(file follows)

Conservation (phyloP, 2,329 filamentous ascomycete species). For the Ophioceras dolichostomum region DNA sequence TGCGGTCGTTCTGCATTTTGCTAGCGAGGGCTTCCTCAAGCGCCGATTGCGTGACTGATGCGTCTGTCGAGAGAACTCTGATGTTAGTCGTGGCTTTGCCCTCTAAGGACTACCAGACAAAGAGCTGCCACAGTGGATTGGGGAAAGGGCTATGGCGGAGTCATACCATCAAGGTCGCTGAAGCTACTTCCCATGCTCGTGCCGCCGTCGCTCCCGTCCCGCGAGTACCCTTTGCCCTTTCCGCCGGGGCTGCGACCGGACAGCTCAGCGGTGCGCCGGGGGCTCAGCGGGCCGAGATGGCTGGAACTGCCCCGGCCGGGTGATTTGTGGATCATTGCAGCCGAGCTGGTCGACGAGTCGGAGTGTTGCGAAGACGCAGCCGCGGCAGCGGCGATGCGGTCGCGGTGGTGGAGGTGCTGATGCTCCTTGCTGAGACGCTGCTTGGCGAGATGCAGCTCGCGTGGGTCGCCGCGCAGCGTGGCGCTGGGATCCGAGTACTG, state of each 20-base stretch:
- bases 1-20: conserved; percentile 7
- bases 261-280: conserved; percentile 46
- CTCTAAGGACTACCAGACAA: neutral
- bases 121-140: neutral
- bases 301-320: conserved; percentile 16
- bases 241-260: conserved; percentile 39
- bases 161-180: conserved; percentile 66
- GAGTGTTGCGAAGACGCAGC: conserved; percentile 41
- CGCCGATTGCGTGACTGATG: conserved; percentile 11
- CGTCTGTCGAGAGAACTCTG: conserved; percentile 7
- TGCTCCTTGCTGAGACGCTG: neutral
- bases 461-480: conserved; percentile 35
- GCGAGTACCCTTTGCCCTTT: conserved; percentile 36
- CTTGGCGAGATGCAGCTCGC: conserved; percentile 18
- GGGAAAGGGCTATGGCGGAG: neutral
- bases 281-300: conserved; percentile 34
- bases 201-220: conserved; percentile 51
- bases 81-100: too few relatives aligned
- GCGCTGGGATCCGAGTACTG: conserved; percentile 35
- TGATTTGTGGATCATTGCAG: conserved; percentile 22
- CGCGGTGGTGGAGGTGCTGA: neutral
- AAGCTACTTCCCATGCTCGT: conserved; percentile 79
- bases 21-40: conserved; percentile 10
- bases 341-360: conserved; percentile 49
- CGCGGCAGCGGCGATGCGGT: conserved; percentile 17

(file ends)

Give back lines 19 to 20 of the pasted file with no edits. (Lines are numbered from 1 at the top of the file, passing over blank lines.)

- bases 81-100: too few relatives aligned
- GCGCTGGGATCCGAGTACTG: conserved; percentile 35